From the editor

In 1928, the Lynchburg Chamber of Commerce hired the Technical Advisory Corporation of Wyckoff, New Jersey, to create an economic development plan for the Hill City. The lengthy report, delivered in February the following year, forms the basis of historian Jeffrey Cole’s “On the Precipice: Lynchburg at the Dawn of the Great Depression.”
    In their warts-and-all report, the consultants issued a number of warnings, including concerns about low wages, foreclosures, and easy credit. On the bright side, however, they discovered that the city’s financial institutions were strong and the business environment was excellent. With an immigrant population of less than 1 percent, a steadfast “color line,” and practically no unionization, Lynchburg appeared immune to the prospect of labor unrest or protests of any kind. Even so, the consultants feared that outside agitators might someday reach the city.
    And eventually they did—though not in the form of the “wild-eyed Bolsheviks,” “inexperienced foreigners,” and “irresponsible Negros” the city had once expected to storm the gates. Instead, the men who succeeded in shaking things up around the Hill City arrived wearing suits and ties, with smart women donning white gloves and stockings, holding the hands of their adorable children. As author Sarah Wade explains in “The Lynchburg Public Library & Friends”:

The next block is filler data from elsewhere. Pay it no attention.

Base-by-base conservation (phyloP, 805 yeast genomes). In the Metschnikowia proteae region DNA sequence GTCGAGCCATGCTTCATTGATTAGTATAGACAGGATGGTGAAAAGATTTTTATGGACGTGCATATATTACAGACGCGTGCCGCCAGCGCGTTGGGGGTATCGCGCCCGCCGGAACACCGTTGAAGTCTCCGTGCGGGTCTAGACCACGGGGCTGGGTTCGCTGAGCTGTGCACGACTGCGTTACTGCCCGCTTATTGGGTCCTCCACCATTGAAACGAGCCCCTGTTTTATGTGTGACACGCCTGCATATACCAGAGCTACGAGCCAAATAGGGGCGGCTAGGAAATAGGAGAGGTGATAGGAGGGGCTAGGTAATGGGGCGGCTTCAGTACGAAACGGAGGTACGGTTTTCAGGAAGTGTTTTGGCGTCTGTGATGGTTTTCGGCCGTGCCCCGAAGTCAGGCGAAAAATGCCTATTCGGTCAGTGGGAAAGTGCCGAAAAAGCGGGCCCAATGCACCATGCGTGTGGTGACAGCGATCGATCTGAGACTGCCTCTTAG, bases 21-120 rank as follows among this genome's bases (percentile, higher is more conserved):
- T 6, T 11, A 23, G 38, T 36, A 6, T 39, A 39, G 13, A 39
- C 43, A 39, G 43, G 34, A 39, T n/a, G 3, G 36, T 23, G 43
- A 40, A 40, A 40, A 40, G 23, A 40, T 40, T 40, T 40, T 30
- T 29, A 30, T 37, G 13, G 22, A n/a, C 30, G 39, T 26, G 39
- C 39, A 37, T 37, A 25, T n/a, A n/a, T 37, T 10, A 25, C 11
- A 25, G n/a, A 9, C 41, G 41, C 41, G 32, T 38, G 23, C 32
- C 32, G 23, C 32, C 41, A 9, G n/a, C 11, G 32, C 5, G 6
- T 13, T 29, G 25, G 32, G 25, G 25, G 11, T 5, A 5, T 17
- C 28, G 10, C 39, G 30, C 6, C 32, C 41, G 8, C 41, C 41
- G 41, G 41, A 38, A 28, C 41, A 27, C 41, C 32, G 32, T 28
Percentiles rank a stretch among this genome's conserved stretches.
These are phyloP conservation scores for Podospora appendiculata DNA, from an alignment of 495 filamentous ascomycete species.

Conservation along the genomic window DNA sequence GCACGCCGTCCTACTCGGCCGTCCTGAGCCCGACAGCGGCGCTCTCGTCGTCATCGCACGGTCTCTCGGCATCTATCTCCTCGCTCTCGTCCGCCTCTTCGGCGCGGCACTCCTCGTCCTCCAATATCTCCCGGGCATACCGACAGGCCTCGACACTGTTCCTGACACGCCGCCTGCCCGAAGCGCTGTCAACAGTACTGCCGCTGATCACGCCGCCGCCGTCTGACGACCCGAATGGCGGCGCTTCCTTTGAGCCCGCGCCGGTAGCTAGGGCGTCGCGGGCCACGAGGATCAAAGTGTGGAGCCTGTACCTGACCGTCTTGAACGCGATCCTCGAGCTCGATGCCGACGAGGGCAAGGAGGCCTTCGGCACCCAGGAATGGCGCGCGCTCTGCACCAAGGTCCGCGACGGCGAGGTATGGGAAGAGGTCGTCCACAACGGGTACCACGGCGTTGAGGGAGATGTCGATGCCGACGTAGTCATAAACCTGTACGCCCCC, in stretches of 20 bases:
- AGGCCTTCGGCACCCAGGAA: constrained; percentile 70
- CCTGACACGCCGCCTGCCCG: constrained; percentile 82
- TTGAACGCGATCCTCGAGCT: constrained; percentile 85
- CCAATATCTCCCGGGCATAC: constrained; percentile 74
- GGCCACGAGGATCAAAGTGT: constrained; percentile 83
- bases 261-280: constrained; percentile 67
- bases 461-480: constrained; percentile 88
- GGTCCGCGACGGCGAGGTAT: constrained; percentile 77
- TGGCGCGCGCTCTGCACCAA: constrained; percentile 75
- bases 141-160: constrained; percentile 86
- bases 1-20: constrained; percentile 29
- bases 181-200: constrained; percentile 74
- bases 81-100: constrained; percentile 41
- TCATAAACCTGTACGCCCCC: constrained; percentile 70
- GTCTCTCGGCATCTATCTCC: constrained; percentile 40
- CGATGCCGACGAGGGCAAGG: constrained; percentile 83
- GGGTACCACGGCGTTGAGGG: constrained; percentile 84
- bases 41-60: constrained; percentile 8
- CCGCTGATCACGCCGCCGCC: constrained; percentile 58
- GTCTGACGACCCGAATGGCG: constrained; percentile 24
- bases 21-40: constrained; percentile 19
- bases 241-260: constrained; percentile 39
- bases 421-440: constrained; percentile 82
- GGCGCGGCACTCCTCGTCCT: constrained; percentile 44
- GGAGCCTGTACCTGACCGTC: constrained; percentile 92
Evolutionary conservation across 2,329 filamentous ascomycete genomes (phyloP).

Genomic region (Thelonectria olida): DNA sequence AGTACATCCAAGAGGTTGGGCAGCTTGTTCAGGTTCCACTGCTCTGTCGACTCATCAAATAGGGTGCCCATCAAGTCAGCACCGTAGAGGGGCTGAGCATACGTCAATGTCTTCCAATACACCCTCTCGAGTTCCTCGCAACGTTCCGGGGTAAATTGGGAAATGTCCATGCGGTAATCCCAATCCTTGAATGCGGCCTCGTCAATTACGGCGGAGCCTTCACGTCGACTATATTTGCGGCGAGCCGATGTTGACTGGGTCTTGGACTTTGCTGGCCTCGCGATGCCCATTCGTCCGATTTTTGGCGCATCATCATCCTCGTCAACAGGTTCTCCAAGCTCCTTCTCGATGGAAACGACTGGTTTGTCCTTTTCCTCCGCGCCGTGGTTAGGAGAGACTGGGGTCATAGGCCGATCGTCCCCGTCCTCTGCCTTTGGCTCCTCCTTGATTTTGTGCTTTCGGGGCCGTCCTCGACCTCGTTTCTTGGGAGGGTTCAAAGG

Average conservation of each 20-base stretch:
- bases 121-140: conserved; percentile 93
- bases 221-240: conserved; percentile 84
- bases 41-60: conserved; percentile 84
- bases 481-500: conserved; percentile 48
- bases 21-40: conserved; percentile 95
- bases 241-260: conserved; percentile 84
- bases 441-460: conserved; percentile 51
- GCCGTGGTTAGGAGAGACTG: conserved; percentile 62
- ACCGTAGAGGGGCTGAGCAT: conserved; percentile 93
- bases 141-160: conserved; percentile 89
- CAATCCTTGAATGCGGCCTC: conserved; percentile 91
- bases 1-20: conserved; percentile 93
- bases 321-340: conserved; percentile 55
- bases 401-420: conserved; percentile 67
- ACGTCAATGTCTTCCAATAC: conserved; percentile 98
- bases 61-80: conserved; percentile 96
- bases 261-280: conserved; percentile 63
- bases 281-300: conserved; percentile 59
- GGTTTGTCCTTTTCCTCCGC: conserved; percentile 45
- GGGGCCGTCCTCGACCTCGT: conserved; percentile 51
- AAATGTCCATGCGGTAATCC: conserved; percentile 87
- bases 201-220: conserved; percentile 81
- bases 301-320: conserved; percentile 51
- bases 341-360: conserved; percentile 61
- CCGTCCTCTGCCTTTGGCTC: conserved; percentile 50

During the postwar boom of the 1950s, Lynchburg caught the eye of several companies—most notably, the Babcock & Wilcox Nuclear Power Generating Group and General Electric’s Mobile Radio Division. Both companies opened offices and factories in the city. Job opportunities expanded, bringing a wave of new employees from out of town.
    Along with their families, the newcomers brought different beliefs and expectations about how cities should work and what services they should offer to all citizens...

    But, as Wade continues to describe the situation, the sudden influx of newcomers was not the only big change afoot in Lynchburg. “Another dramatic transformation was underway in the Hill City: the Civil Rights Movement.” The collision of those two forces would not only alter the social landscape, it would also leave behind real and lasting landmarks like the Lynchburg Public Library.
    Clashes over civil rights in Lynchburg—especially protests involving schools, parks, and retail establishments—have long been covered in the pages of Lynch’s Ferry. Now, in this issue, author James W. Wright sheds light on another point of contention: hospitals. “Robert C. Wesley, M.D. and the Racial Integration of Medical Care in Lynchburg” is an overdue tribute to the efforts of African American physicians like Dr. Wesley and his colleagues who, despite repeated rejections, vetoes, and token measures, persisted in their fight for equality in all aspects of patient care. The Central Virginia health care system all citizens enjoy today is part of their legacy.

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